A wise person once observed that confessing sins is a little like taking out the trash: it’s a job most people don’t get excited about doing, but if we neglect it, the mess piles up and starts to stink. David, the Psalmist, describes this well: “When I kept silent [about my sin] my bones wasted away; my strength was sapped as in the heat of summer” (Psalm 32:3-4). A prayer life that includes a regular practice of acknowledging to God those words, thoughts, and actions we have done (or not done) that displease God brings us healing. God can help us and our children deepen our relationship with our Heavenly Father. Let’s consider how to encourage our children to practice the discipline of confession.
Confessional prayers sometimes get a bad rap. They can feel a bit like a never-ending effort to keep our “forgiveness account” paid up, so that we stay in God’s good graces. Or, they can feel like an exercise in spiritual sadism, as we wallow in our own sin and misery. But there are better reasons to teach our children the practice of confession.
Confession teaches our children what to do with their guilt. Whether it’s cheating on a test at school, disobeying parents, or looking at something they ought not to look at, our children carry with them feelings of guilt. Left alone, guilt has a way of curdling into shame (remember the words of the Psalmist!). Try as we might (and we do try!), we can’t simply ignore our feelings of guilt. Teaching children to confess their sins is good spiritual hygiene. It lets them discover that there is a place they can go when they do something wrong to be restored.
Confession helps our children experience the goodness of God’s grace. When the Psalmist finally reaches a breaking point, he confesses his sin to God and immediately discovers that God “forgave the guilt of my sin.” With nowhere to turn with his guilt, he finds that the very one against whom he has sinned responds with grace. In Christ, God has cemented this promise for us so that forgiveness is always assured. For the Christian, confessing our sins is more like acknowledging to our Father the ways we have hurt him than appearing in court to plead guilty before a judge. In Christ, our sentence has been paid in full, and we may assure our children that God will never stop loving them, no matter what they do or how many times they may do it. Our children first experience the gospel by learning to confess their sins and being reminded of how God responds!
Demonstrate it: The best practice for teaching your children how to confess sins in prayer is by modeling it yourself. When you pray at mealtime devotions, for example, regularly include prayers of confession on behalf of your family. Use a thoughtful vocabulary to acknowledge sin before God. In other words, rather than just “Forgive us our sin” (which, of course, is perfectly adequate), find ways to be more specific: “Forgive us when we’ve used our words to hurt others; we’re sorry when we don’t always love strangers as you want us to; we know there are thoughts that we have or words we say that only you know about, forgive us for those sins as well.” Consider including prayers for both what we have and have not done.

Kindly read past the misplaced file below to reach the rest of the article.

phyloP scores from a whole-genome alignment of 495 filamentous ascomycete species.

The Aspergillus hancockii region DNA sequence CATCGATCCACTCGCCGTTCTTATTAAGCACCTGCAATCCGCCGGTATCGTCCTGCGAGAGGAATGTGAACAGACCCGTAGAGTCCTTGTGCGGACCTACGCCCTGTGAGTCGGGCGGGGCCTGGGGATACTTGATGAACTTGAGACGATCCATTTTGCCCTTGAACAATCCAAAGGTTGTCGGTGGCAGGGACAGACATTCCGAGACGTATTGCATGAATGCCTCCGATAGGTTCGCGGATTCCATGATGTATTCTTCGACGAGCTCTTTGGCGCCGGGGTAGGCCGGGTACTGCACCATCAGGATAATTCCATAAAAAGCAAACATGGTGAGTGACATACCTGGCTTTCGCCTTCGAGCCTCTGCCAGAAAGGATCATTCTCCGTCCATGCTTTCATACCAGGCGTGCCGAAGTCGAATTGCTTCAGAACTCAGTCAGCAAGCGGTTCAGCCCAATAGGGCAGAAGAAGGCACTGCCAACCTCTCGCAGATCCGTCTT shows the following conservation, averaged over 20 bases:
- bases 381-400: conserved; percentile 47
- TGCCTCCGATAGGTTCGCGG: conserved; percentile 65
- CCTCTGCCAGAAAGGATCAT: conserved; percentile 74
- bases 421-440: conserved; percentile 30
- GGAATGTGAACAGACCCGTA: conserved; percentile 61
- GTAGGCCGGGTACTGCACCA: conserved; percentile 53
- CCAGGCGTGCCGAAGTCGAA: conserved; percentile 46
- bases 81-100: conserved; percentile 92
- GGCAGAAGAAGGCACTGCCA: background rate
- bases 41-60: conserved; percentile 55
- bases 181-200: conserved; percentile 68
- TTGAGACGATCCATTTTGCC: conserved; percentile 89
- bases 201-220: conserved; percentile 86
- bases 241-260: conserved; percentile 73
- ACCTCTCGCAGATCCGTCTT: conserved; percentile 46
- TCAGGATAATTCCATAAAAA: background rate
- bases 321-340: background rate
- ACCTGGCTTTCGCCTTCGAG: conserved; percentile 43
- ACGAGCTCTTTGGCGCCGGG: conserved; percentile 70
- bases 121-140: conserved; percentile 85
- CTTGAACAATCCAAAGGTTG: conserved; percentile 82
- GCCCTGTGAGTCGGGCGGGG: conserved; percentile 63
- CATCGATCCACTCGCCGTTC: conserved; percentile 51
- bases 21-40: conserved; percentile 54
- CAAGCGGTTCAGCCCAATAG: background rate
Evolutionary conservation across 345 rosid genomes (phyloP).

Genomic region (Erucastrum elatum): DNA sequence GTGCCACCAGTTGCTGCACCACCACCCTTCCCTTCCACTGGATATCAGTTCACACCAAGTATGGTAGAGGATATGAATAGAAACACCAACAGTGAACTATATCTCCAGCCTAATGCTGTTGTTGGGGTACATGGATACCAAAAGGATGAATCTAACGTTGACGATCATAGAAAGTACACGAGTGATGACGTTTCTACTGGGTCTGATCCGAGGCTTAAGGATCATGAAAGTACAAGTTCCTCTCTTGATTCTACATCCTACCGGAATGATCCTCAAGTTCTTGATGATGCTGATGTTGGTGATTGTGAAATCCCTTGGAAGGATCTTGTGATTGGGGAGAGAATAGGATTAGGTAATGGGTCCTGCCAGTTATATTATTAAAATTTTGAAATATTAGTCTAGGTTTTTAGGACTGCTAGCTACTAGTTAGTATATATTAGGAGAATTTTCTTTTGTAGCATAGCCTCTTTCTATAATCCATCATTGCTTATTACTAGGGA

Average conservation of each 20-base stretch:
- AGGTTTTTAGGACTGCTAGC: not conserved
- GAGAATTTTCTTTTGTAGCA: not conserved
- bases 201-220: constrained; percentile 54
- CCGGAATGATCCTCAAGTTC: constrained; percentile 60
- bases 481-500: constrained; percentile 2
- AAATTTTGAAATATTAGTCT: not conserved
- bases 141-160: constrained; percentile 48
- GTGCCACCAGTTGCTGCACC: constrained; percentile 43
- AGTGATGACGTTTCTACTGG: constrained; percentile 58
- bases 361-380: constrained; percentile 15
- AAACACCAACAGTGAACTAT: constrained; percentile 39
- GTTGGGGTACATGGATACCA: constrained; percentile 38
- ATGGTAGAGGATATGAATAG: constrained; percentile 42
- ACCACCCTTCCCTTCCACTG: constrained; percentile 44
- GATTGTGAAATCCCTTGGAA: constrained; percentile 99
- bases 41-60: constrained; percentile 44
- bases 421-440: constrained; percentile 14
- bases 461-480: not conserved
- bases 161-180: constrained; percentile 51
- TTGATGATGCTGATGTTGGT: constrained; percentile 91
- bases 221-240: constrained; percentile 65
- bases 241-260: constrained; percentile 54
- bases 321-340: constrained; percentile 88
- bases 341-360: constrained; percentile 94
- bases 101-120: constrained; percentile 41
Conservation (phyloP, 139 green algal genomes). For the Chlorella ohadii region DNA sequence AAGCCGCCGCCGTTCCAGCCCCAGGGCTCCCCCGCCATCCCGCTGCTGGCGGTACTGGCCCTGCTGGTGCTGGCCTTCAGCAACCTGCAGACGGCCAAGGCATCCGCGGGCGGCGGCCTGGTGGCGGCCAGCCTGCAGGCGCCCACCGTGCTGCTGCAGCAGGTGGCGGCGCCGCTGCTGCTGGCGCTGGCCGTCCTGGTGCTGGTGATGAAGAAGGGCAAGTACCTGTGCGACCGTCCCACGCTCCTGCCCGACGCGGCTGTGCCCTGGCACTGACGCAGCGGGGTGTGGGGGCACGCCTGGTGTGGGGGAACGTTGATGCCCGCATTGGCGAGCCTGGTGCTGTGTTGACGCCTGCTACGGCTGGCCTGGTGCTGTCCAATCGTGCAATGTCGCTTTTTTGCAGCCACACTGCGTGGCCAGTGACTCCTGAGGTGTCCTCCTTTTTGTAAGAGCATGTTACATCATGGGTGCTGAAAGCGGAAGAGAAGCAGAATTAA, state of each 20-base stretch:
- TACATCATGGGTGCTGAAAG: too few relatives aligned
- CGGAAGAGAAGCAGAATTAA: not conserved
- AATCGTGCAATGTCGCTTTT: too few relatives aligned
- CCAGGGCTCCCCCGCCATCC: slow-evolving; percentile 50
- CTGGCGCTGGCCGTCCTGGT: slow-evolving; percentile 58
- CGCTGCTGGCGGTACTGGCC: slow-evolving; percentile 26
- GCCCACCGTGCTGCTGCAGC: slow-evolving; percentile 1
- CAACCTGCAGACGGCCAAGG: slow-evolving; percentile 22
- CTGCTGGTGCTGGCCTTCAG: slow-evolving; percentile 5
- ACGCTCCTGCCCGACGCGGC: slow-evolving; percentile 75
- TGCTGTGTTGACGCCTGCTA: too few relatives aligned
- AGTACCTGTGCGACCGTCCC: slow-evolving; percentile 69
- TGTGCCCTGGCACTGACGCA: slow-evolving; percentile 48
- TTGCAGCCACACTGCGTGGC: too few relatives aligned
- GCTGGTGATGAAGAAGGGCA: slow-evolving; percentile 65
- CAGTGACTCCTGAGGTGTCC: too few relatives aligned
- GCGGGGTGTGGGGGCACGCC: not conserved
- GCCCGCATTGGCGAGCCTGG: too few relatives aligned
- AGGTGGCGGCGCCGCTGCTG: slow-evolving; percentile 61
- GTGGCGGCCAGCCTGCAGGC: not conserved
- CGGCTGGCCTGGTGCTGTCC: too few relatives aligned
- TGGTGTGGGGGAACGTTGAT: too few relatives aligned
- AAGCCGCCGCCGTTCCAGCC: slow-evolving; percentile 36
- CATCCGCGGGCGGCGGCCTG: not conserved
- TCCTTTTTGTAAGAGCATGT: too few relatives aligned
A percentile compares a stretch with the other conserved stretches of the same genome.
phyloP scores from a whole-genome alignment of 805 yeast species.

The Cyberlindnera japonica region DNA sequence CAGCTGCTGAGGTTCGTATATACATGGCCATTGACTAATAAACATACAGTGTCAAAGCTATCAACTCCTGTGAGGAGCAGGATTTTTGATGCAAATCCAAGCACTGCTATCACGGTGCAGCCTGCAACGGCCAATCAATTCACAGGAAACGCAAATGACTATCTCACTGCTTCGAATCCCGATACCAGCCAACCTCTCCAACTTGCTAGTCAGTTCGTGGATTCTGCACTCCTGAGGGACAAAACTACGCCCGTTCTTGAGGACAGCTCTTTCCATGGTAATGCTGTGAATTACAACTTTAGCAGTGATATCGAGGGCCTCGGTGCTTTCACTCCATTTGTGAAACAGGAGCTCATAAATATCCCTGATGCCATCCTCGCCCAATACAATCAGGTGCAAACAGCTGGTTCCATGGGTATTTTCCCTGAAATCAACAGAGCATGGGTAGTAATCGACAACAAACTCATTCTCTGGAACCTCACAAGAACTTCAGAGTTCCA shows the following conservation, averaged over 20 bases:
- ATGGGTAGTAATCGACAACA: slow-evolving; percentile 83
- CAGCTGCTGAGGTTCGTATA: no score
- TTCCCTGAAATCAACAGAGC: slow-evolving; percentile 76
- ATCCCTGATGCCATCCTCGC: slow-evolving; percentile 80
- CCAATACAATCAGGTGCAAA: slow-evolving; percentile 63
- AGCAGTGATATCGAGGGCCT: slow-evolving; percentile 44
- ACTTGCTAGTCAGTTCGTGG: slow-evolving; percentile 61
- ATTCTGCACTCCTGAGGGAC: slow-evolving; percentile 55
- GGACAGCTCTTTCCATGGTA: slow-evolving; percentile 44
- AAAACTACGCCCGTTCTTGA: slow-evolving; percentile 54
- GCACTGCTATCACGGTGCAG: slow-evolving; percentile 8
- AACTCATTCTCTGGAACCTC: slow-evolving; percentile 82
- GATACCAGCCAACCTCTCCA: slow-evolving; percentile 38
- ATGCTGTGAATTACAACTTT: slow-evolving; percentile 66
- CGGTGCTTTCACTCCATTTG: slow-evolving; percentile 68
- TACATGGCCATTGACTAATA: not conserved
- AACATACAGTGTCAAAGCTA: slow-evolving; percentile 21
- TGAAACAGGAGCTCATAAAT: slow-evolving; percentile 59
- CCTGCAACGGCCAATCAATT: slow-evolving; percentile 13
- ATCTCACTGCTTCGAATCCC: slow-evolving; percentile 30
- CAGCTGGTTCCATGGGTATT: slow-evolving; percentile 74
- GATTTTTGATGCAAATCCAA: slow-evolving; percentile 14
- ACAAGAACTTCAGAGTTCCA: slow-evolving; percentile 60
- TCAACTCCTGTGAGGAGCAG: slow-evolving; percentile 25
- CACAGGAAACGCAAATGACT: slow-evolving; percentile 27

Specific Practice: Sometimes our kids do things that really stand out in all the wrong ways. They steal something that doesn’t belong to them, they copy the answers off of a friend, or they participate in bullying a classmate on social media. These actions stand out as hurtful and wrong, and, as a parent, you find ways to give consequences and teach better choices in the future. But these opportunities also provide the chance to discuss the way our actions impact our relationship with God. These can be golden opportunities to help our children see their need to address the problem of sin with God, as well as to encourage them to bring their sin and guilt before him so that they might taste his forgiveness. These conversations, and the prayers that can come out of them, can be the foundation that God uses to help our children understand the gospel.
Family Practice: Doing family devotions together is an invaluable discipline. This can be done at mealtimes, or before bed, or first thing in the morning. Our family has used the ACTS prayer as a template for our prayer time. Each week each member of our family (including my wife and I) choose one of the categories of Adoration, Confession, Thanksgiving, or Supplication. This way, everyone has an opportunity to pray the varied pieces of prayer. Sometimes, we’ve all prayed through the same letter so that we each pray a prayer of Adoration, or Confession that week. As a part of this, you can also include biblical conversation on why this is important, and how to pray in this way.
It has been suggested that prayers of confession are antiquated. Some people tend to focus more on the “positive” parts of our walk with God. But done in the right mind, leading our children to confess their sins in prayer is a rich practice that will yield lifelong fruit in the lives of God’s children.
Rev. Deb Koster
Rev. Dr. Rob Toornstra